eSign act: How to use Legal Electronic Signatures in the U.S. with Signeasy

It’s no secret, legal electronic signatures are what keeps business documentation flows functional even during the physically distanced COVID-19 situation. No more printing, physically signing, scanning documents and hand-delivering contracts. It shrinks document approval processes from weeks to just minutes and also makes it so much easier to track, manage and store. But, the real question is – are electronic signatures legally binding in all 50 US states? The short answer is ‘yes, absolutely’. The ESIGN Act (Electronic Signatures in Global and National Commerce) is one of the esignature law (s) that assures it.

What is the ESIGN Act?

In 2000, the U.S government passed the ESIGN Act to ease the adoption of electronic signatures, ushering in a new era of document streamlining in all US locations where federal law applies. According to the act, an electronic signature is defined as “an electronic sound, symbol, or process, attached to or logically associated with a contract or other record and executed or adopted by a person with the intent to sign the record.” This act ensures that:

  • eSignatures can be used in the court of law as evidence
  • eSignatures are as legally viable an option as wet signatures
  • The effect, validity and enforceability of electronic documents are not denied 

However, 17 years later, most businesses still do not understand the legality of electronic signatures. During consultations, our clients frequently ask us how they can ensure their electronically signed documents hold up in a court of law. This blog will help you better understand what it takes for electronic signatures to be legally binding in the U.S.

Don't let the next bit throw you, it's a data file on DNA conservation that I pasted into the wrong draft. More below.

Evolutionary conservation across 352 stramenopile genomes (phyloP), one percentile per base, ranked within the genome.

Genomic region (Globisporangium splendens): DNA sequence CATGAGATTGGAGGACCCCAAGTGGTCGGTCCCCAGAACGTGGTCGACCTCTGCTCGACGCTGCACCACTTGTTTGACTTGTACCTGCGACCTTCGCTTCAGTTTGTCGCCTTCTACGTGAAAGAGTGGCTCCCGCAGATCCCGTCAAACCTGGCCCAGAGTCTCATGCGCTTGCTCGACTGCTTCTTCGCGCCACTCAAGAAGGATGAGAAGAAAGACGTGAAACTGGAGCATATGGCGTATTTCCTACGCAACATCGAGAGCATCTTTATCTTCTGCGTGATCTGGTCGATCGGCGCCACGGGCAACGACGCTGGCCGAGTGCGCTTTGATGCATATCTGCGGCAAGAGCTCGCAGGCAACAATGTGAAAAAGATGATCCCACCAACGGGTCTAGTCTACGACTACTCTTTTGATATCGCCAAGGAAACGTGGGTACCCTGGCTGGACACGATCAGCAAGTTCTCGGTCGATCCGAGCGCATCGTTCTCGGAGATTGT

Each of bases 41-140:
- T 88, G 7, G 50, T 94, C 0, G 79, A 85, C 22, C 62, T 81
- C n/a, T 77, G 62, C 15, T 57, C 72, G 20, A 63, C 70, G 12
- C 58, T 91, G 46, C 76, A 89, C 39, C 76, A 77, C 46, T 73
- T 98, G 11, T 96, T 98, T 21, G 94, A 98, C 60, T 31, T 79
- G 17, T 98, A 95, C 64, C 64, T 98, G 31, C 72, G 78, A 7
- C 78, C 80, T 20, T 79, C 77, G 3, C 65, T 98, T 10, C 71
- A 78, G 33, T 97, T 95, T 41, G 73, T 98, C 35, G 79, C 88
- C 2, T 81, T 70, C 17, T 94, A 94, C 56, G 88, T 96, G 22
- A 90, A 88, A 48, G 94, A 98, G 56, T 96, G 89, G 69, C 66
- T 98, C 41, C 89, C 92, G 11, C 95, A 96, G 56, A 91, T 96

Is ESIGN Act the only enforceable electronic signature regulation in the U.S?

No. In addition to the ESIGN Act, the Uniform Law Commission drafted UETA (Uniform Electronic Transactions Act) in 1999 to provide a legal framework for electronic signature use per state. It outlines the legal signature requirements relating to everything from transferable records to automated transactions and retention of records. UETA has been adopted by 48 US states. While Illinois and New York have not adopted UETA, they have implemented similar statutes validating e-signatures.   Here is a snapshot of the e-signature laws applicable to each US state: ESIGN Act & UETA applies to 48 US states

Alabama, Alaska, Arizona, Arkansas, California,  Colorado, Connecticut, Delaware, Florida, Georgia, Hawaii, Idaho, Indiana, Iowa,  Kansas, Kentucky, Louisiana, Maine, Maryland,  Massachusetts, Michigan, Minnesota, Mississippi, Missouri, Montana, Nebraska, Nevada, New Hampshire, New Jersey, New Mexico, North Carolina, North Dakota, Ohio, Oklahoma, Oregon, Pennsylvania, Rhode Island, South Carolina, South Dakota, Tennessee, Texas, Utah, Vermont, Virginia, Washington, West Virginia, Wisconsin and Wyoming. Other e-signature laws Illinois –Law 5 ILCS 175/1-101 New York – Electronic Signatures and Records Act (ESRA)

  • Illinois’ Electronic Signature Law 5 ILCS 175/1-101, also enacted in 1999, considers some types of eSignatures to be more secure than others. Some of the factors that define such eSignatures are:
    • Both parties concur on the ‘secure nature’  of the signature
    • Applied by both parties in a verifiable manner
    • Created in a manner that can be deemed commercially reasonable
    • Can be relied upon by all parties in good-faith
  • The Electronic Signatures and Records Act (ESRA), enacted in 2000, deems electronic Signatures as legally binding as wet signatures in New York. There is even a best practices guide for those who wish to use eSignatures under the ambit of ESRA.

Note: The UETA and the ESIGN Act cover business, governmental affairs and e-commerce transactions. But, they do not apply to the likes of wills and marriage, death, birth certificates, codicils and testamentary trusts (as specified under section 103 of the ESIGN act). 

What do the ESIGN Act and UETA imply?

Both UETA and ESIGN grant electronic signatures the same legal status as traditional wet ink signatures in the U.S. These acts:

  • Establish that any law with a signature requirement can be satisfied by an electronic signature.
  • Allow electronically executed agreements to be presented as evidence in court.
  • Prevent denial of validity or enforceability of an electronically signed document solely because it is in an electronic form.